My two favorite rooms were the coat room and the plenary meeting room. The coat room is fun because each hook is labeled with a member’s name, and they are ordered by their year of admittance to the RAE.  I was happy to see the designated hooks for one of my favorite writers, Arturo Pérez-Reverte (whose work has popped up in my blog here and here), and the linguist Inés Fernández Ordóñez, whose research on leísmo I’ve cited here. The plenary meeting room is where the RAE convenes to vote on proposed changes to their dictionary, spelling guide, or grammar. One letter of the Spanish alphabet, either upper-case or lower-case, is carved into each chair around the table. This reflects that fact that each membership position on the RAE corresponds to a letter: when member P dies, for example, a new member is appointed to position P. Our tour guide made sure to point out, however, that each member is NOT responsible for the section of the dictionary corresponding to his or her letter. (Perhaps this is a common misconception?) They aren’t even required to sit in their corresponding chair.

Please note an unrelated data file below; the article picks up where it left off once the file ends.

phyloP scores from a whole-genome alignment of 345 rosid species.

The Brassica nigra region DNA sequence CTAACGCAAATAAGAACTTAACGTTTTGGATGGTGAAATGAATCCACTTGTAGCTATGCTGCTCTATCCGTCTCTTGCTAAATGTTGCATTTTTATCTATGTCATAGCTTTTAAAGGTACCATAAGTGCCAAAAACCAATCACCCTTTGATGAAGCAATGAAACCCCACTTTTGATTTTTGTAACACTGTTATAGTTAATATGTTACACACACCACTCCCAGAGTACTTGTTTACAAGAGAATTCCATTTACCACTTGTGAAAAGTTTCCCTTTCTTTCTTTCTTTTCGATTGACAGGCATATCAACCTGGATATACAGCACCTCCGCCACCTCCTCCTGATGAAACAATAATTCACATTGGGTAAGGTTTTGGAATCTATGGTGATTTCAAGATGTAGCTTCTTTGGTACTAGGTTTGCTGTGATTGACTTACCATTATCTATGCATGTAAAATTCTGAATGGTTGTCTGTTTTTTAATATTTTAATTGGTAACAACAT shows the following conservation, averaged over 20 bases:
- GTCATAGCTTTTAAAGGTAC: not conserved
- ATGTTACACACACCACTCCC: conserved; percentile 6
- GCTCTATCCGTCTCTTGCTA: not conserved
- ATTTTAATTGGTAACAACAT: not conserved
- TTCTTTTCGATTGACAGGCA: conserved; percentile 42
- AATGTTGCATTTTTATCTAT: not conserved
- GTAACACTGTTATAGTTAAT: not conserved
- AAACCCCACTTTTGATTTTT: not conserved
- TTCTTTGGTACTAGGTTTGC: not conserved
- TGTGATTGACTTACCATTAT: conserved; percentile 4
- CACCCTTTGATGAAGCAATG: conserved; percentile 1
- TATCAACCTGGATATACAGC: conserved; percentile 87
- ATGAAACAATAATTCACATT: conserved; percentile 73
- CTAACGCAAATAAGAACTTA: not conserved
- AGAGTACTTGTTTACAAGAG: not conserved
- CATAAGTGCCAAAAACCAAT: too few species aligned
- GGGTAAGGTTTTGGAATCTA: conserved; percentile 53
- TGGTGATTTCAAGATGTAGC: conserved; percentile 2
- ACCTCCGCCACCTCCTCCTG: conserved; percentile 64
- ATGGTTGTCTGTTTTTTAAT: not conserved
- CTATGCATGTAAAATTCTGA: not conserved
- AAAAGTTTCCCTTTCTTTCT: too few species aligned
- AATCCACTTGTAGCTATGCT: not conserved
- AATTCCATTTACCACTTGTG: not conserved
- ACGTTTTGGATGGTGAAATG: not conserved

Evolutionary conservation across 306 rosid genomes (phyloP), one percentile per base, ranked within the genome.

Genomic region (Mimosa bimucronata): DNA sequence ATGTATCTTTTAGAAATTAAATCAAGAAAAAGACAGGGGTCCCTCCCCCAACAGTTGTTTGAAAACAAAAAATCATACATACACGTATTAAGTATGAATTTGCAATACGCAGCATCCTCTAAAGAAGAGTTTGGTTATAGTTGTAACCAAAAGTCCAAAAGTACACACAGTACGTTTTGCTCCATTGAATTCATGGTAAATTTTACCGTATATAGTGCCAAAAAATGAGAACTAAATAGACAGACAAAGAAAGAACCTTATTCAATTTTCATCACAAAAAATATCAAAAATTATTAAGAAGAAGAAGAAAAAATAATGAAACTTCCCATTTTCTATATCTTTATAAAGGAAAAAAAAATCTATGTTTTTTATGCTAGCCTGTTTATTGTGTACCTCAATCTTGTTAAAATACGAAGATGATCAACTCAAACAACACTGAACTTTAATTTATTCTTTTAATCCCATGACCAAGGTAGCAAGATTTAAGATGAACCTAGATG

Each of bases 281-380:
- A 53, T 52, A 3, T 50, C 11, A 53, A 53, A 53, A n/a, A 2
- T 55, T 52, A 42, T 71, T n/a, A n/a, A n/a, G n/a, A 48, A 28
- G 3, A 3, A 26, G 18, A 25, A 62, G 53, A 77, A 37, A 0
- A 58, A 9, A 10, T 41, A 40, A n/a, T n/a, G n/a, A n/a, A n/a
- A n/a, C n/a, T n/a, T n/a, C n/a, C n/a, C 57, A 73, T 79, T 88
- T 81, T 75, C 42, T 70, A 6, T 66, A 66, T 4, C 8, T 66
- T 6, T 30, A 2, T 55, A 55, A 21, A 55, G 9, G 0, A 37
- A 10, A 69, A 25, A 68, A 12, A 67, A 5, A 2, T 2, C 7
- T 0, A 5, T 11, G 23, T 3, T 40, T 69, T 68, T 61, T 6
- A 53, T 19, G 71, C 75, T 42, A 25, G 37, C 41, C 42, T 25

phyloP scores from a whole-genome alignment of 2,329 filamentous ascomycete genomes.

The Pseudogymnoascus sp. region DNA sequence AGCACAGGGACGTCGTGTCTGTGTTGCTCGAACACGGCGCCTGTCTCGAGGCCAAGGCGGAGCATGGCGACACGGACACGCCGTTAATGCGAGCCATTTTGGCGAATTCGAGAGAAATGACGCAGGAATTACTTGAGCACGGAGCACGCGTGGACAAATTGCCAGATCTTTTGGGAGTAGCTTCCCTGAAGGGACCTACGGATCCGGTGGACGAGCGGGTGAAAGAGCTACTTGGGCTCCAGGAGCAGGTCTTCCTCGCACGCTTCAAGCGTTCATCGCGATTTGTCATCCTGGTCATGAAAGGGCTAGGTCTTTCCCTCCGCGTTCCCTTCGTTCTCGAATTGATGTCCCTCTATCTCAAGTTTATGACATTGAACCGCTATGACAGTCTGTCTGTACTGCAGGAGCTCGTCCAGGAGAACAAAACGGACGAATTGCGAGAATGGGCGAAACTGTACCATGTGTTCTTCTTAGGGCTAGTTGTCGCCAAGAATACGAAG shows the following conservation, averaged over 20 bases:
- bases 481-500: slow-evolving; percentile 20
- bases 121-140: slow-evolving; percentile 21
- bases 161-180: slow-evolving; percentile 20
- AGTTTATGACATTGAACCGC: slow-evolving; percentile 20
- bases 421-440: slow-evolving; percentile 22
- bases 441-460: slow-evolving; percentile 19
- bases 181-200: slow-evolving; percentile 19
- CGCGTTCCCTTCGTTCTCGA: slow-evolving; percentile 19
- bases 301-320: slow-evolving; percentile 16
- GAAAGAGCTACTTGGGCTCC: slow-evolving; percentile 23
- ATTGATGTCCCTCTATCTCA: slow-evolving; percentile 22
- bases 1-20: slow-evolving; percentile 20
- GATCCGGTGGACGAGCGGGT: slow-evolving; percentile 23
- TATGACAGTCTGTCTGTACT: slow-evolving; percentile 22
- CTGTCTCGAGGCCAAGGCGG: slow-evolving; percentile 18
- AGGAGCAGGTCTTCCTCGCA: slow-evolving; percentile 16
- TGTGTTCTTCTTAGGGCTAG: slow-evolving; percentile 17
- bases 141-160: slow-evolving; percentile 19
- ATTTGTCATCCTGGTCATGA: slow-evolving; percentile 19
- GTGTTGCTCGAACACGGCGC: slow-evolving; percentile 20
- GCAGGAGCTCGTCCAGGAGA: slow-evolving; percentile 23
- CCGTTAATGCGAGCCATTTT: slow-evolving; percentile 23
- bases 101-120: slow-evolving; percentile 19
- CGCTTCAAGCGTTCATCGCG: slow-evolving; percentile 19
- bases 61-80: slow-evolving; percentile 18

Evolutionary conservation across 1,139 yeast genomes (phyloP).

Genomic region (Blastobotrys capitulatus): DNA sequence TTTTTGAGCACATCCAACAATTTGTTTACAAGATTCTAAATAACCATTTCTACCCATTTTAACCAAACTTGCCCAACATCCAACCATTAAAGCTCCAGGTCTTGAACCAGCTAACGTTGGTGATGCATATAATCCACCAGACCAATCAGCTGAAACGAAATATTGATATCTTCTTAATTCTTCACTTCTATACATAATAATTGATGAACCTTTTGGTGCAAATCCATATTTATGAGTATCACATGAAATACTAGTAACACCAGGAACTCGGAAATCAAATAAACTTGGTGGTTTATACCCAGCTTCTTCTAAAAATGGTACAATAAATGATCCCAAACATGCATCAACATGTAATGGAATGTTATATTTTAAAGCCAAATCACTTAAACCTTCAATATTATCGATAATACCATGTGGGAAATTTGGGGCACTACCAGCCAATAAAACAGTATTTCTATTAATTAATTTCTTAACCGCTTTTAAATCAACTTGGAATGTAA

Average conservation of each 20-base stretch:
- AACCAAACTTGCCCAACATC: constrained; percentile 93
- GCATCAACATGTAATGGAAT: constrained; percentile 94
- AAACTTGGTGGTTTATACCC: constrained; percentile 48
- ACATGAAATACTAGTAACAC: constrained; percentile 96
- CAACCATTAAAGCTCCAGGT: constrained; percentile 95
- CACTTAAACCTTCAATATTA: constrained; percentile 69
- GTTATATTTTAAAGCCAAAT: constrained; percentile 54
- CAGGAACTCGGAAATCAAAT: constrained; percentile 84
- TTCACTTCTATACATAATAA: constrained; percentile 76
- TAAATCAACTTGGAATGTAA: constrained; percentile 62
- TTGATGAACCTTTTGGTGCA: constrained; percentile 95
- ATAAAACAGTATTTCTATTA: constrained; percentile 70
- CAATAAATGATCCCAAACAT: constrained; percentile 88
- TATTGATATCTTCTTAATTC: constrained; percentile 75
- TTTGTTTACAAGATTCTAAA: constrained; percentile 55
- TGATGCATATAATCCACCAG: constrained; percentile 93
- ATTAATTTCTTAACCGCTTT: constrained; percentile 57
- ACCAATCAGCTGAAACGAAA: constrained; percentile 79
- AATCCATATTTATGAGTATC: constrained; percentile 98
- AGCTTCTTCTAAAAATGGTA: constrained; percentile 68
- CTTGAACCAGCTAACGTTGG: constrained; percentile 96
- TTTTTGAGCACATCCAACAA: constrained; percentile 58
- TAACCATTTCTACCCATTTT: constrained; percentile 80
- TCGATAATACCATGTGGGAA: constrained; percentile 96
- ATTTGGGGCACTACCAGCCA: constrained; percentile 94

RAE plenary meeting room. A different letter of the alphabet is carved into each chair.

When I get home, I’ll have to write additional posts to share other tidbits I learned about the RAE, and also the fruits of my research session in the RAE library.

Saludos desde Madrid

I arrived in Madrid this morning and am taking a jet lag day before beginning my linguistic itinerary in earnest tomorrow. I’m happy as a clam to be back in Spain and surrounded by Spanish — specifically, Spanish Spanish. I’ve already seen a nice example of the typically Spanish extended use of (our airplane breakfast was served in a box that wished Que tengas un buen viaje), and an advertising poster with the vosotros verb form sois.

The most Spanish thing I’ve seen so far, leaving aside the language, is this “No food or drink” decal on the airport tram:

airport train

A similar sign in the U.S. would never in a million years feature a wine glass!

Leísmo and verb subject properties